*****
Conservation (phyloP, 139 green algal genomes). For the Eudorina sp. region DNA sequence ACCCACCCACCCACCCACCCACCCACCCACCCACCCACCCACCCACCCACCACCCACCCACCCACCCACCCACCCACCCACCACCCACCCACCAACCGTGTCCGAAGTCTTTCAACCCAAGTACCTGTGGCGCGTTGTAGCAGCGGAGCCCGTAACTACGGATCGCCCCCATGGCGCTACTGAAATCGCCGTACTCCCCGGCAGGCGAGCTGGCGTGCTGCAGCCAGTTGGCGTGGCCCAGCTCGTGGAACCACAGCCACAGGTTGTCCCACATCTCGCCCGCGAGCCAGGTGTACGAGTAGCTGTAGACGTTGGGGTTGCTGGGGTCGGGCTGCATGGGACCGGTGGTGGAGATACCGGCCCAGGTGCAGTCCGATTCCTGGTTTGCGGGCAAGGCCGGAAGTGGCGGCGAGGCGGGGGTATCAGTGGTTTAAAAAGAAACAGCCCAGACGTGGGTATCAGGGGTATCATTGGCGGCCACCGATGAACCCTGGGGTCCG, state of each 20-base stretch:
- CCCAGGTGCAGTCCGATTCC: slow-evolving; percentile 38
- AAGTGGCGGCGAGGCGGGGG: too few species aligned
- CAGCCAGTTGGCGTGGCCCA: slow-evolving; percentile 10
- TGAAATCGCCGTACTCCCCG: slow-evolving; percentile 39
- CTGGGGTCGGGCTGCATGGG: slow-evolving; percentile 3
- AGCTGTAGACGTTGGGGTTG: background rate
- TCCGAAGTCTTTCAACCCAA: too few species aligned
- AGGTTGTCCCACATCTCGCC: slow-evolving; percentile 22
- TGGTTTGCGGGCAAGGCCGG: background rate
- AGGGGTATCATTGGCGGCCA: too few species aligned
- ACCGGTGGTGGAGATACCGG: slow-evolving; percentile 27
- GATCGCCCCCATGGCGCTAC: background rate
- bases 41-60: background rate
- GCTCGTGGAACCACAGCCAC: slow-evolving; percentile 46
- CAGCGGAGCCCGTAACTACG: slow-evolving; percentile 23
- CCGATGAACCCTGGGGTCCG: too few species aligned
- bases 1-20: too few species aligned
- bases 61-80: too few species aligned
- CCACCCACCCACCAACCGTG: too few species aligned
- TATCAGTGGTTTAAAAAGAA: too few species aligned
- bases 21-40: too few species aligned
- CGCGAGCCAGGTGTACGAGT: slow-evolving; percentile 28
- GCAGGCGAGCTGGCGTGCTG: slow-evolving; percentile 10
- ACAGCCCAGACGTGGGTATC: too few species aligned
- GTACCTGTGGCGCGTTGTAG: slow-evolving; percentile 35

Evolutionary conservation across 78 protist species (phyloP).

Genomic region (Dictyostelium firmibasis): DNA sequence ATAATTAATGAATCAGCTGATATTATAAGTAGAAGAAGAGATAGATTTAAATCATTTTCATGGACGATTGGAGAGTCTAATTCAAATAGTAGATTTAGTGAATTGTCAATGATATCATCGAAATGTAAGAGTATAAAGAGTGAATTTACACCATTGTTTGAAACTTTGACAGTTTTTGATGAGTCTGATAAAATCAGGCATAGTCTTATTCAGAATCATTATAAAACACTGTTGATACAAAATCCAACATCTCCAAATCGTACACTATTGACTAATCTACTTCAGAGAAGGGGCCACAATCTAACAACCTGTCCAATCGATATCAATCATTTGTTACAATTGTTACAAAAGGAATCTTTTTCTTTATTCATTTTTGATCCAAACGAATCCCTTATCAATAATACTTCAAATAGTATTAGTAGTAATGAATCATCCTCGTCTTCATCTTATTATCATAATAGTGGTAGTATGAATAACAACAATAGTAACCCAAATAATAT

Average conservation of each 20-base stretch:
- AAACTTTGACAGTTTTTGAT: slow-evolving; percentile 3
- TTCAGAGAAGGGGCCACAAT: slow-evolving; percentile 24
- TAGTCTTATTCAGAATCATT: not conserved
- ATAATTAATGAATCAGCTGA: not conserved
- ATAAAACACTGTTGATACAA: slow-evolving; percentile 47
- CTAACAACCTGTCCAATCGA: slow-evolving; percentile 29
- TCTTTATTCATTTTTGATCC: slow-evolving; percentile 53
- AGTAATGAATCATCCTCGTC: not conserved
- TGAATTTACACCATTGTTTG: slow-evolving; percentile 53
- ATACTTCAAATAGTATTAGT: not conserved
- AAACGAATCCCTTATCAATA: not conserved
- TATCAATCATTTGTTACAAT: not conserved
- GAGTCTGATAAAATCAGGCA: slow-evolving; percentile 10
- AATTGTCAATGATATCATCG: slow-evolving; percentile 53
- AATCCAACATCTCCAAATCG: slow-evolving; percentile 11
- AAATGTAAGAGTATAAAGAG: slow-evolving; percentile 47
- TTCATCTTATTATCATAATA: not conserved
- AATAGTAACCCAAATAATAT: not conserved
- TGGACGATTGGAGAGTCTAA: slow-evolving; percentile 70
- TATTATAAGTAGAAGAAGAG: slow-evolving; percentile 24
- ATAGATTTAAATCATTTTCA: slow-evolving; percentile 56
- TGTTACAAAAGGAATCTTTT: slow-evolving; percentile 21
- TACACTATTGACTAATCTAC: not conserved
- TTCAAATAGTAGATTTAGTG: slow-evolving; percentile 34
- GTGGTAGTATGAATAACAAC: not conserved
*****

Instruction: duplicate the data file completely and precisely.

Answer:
Conservation (phyloP, 139 green algal genomes). For the Eudorina sp. region DNA sequence ACCCACCCACCCACCCACCCACCCACCCACCCACCCACCCACCCACCCACCACCCACCCACCCACCCACCCACCCACCCACCACCCACCCACCAACCGTGTCCGAAGTCTTTCAACCCAAGTACCTGTGGCGCGTTGTAGCAGCGGAGCCCGTAACTACGGATCGCCCCCATGGCGCTACTGAAATCGCCGTACTCCCCGGCAGGCGAGCTGGCGTGCTGCAGCCAGTTGGCGTGGCCCAGCTCGTGGAACCACAGCCACAGGTTGTCCCACATCTCGCCCGCGAGCCAGGTGTACGAGTAGCTGTAGACGTTGGGGTTGCTGGGGTCGGGCTGCATGGGACCGGTGGTGGAGATACCGGCCCAGGTGCAGTCCGATTCCTGGTTTGCGGGCAAGGCCGGAAGTGGCGGCGAGGCGGGGGTATCAGTGGTTTAAAAAGAAACAGCCCAGACGTGGGTATCAGGGGTATCATTGGCGGCCACCGATGAACCCTGGGGTCCG, state of each 20-base stretch:
- CCCAGGTGCAGTCCGATTCC: slow-evolving; percentile 38
- AAGTGGCGGCGAGGCGGGGG: too few species aligned
- CAGCCAGTTGGCGTGGCCCA: slow-evolving; percentile 10
- TGAAATCGCCGTACTCCCCG: slow-evolving; percentile 39
- CTGGGGTCGGGCTGCATGGG: slow-evolving; percentile 3
- AGCTGTAGACGTTGGGGTTG: background rate
- TCCGAAGTCTTTCAACCCAA: too few species aligned
- AGGTTGTCCCACATCTCGCC: slow-evolving; percentile 22
- TGGTTTGCGGGCAAGGCCGG: background rate
- AGGGGTATCATTGGCGGCCA: too few species aligned
- ACCGGTGGTGGAGATACCGG: slow-evolving; percentile 27
- GATCGCCCCCATGGCGCTAC: background rate
- bases 41-60: background rate
- GCTCGTGGAACCACAGCCAC: slow-evolving; percentile 46
- CAGCGGAGCCCGTAACTACG: slow-evolving; percentile 23
- CCGATGAACCCTGGGGTCCG: too few species aligned
- bases 1-20: too few species aligned
- bases 61-80: too few species aligned
- CCACCCACCCACCAACCGTG: too few species aligned
- TATCAGTGGTTTAAAAAGAA: too few species aligned
- bases 21-40: too few species aligned
- CGCGAGCCAGGTGTACGAGT: slow-evolving; percentile 28
- GCAGGCGAGCTGGCGTGCTG: slow-evolving; percentile 10
- ACAGCCCAGACGTGGGTATC: too few species aligned
- GTACCTGTGGCGCGTTGTAG: slow-evolving; percentile 35

Evolutionary conservation across 78 protist species (phyloP).

Genomic region (Dictyostelium firmibasis): DNA sequence ATAATTAATGAATCAGCTGATATTATAAGTAGAAGAAGAGATAGATTTAAATCATTTTCATGGACGATTGGAGAGTCTAATTCAAATAGTAGATTTAGTGAATTGTCAATGATATCATCGAAATGTAAGAGTATAAAGAGTGAATTTACACCATTGTTTGAAACTTTGACAGTTTTTGATGAGTCTGATAAAATCAGGCATAGTCTTATTCAGAATCATTATAAAACACTGTTGATACAAAATCCAACATCTCCAAATCGTACACTATTGACTAATCTACTTCAGAGAAGGGGCCACAATCTAACAACCTGTCCAATCGATATCAATCATTTGTTACAATTGTTACAAAAGGAATCTTTTTCTTTATTCATTTTTGATCCAAACGAATCCCTTATCAATAATACTTCAAATAGTATTAGTAGTAATGAATCATCCTCGTCTTCATCTTATTATCATAATAGTGGTAGTATGAATAACAACAATAGTAACCCAAATAATAT

Average conservation of each 20-base stretch:
- AAACTTTGACAGTTTTTGAT: slow-evolving; percentile 3
- TTCAGAGAAGGGGCCACAAT: slow-evolving; percentile 24
- TAGTCTTATTCAGAATCATT: not conserved
- ATAATTAATGAATCAGCTGA: not conserved
- ATAAAACACTGTTGATACAA: slow-evolving; percentile 47
- CTAACAACCTGTCCAATCGA: slow-evolving; percentile 29
- TCTTTATTCATTTTTGATCC: slow-evolving; percentile 53
- AGTAATGAATCATCCTCGTC: not conserved
- TGAATTTACACCATTGTTTG: slow-evolving; percentile 53
- ATACTTCAAATAGTATTAGT: not conserved
- AAACGAATCCCTTATCAATA: not conserved
- TATCAATCATTTGTTACAAT: not conserved
- GAGTCTGATAAAATCAGGCA: slow-evolving; percentile 10
- AATTGTCAATGATATCATCG: slow-evolving; percentile 53
- AATCCAACATCTCCAAATCG: slow-evolving; percentile 11
- AAATGTAAGAGTATAAAGAG: slow-evolving; percentile 47
- TTCATCTTATTATCATAATA: not conserved
- AATAGTAACCCAAATAATAT: not conserved
- TGGACGATTGGAGAGTCTAA: slow-evolving; percentile 70
- TATTATAAGTAGAAGAAGAG: slow-evolving; percentile 24
- ATAGATTTAAATCATTTTCA: slow-evolving; percentile 56
- TGTTACAAAAGGAATCTTTT: slow-evolving; percentile 21
- TACACTATTGACTAATCTAC: not conserved
- TTCAAATAGTAGATTTAGTG: slow-evolving; percentile 34
- GTGGTAGTATGAATAACAAC: not conserved